Phở Hùng was the first meal I ever ate in Vietnam. Following a twenty-hour flight, I stumbled, bleary-eyed with jetlag, into the first restaurant I came across, and over two years later, the bar that was set by that fantastic first meal remains as high as ever. Despite extensive experimentation, Phở Hùng remains my favourite example of the national dish.
I eagerly opened the door, and was met with the familiar appetising, faintly sweet aroma of Vietnam’s soul food.The menu offers phở with chicken or a bewildering array of beef combinations, plus other Vietnamese standards. I ordered the classic ‘phở tái chín accompanied by ‘cà phê sữa đá", and waited, salivating, while the waitress brought over a huge bushel of herby vegetables, as well as lime segments, chili and steamed spring onions and beansprouts. Soon, huge steaming bowls of broth, phở noodles and beef were placed in front of us. We tore the vegetables, and added them together with lime and our choice of condiments. This ritual helps build eager anticipation of the first mouthful, as well as allowing the raw tái to cook in the broth.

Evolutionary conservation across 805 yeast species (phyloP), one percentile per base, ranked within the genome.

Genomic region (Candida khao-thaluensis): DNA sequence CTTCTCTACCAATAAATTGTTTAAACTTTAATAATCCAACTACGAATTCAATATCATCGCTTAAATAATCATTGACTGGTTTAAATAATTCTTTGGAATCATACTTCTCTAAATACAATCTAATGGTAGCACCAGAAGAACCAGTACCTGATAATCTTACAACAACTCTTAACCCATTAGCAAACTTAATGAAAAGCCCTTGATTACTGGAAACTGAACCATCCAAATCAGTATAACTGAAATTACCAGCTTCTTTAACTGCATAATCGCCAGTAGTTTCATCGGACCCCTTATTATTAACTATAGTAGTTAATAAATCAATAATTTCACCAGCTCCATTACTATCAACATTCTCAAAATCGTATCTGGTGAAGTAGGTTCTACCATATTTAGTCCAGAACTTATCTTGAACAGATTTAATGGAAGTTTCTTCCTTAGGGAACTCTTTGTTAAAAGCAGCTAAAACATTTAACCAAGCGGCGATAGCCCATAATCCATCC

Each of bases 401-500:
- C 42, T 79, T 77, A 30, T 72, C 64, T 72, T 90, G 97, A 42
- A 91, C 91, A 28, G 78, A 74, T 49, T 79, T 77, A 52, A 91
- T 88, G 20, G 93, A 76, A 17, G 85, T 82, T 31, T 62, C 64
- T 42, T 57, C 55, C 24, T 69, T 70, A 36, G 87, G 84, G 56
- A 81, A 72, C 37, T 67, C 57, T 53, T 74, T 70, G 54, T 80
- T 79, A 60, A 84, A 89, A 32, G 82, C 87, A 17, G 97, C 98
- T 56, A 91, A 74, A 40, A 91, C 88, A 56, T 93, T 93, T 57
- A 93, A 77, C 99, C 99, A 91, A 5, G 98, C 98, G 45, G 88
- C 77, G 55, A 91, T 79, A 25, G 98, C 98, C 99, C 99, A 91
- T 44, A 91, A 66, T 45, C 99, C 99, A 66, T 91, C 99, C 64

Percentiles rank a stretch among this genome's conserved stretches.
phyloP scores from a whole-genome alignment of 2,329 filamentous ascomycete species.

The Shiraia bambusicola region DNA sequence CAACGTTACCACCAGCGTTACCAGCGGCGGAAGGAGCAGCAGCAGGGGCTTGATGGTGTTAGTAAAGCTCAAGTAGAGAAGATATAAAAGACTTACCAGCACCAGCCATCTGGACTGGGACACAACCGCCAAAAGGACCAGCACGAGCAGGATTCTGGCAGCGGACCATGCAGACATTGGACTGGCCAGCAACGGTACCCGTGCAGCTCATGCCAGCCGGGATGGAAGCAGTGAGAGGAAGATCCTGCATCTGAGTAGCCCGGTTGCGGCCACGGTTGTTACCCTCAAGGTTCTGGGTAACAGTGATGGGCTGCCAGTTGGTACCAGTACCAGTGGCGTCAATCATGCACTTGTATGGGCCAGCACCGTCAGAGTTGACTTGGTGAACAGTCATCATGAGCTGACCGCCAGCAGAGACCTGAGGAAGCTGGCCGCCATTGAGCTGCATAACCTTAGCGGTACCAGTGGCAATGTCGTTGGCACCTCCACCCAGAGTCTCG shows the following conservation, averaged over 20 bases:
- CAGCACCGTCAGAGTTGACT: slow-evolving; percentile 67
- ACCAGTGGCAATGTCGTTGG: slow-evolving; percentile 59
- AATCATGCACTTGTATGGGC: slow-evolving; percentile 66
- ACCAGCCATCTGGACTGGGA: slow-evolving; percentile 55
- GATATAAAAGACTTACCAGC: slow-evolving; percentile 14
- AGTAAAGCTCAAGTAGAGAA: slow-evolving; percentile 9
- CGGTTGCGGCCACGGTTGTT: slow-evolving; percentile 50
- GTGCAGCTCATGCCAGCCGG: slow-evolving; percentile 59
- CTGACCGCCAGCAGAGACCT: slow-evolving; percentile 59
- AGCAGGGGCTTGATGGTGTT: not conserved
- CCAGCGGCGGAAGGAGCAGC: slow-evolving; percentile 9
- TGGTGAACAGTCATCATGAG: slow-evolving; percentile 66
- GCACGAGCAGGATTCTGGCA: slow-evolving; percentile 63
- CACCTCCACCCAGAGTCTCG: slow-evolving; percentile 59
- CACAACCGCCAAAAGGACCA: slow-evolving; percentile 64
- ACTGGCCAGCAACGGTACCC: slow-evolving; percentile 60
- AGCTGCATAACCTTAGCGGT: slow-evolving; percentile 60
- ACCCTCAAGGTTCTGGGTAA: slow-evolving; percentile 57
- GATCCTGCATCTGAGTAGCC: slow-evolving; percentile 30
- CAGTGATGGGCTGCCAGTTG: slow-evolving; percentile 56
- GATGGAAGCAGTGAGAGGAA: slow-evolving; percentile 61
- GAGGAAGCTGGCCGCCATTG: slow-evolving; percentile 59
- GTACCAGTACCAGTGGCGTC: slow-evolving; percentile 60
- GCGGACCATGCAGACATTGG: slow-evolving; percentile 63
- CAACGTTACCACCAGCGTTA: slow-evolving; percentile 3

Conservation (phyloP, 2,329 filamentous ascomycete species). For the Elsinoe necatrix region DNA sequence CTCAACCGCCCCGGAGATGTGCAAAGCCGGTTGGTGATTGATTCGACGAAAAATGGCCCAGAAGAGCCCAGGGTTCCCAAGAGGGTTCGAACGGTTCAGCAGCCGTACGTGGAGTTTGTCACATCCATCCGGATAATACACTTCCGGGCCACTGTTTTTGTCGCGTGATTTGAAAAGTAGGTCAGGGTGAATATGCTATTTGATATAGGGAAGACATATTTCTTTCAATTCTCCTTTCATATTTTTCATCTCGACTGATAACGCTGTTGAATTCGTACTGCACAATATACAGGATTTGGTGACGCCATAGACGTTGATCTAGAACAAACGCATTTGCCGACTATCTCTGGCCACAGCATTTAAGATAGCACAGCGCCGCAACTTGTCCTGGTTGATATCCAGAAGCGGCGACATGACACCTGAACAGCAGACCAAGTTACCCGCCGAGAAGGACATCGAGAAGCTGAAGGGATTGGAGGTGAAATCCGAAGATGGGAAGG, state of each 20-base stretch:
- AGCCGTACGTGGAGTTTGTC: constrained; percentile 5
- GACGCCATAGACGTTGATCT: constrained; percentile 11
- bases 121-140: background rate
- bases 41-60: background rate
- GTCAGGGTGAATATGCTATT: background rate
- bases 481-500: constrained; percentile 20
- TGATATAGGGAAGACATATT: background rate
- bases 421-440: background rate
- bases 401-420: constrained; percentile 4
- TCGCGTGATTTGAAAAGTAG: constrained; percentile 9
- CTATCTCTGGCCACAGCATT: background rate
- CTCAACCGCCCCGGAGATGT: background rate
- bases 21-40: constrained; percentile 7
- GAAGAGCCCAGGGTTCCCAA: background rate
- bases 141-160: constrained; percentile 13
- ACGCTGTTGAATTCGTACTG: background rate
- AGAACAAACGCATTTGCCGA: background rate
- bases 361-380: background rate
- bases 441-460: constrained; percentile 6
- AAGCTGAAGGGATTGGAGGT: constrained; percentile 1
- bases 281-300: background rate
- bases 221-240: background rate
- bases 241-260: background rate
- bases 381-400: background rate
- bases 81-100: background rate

Eating phở is an overwhelmingly sensual experience. Bending over the bowl, hot steam rises into your face, filling your nose with its sweet smell, while the soup, noodles, vegetables and beef combine soft, chewy and crunchy textures. The cà phê offers a cooling counterpoint. The broth at Phở Hùng is excellent, cooked all day in huge vats, then served in generously proportioned bowls. At 60,000đ, it is not particularly cheap by local standards, but is still excellent value. I slurped down the last of the soup with satisfaction and inspected the front of my shirt for escaped droplets– the one drawback of excellent phở.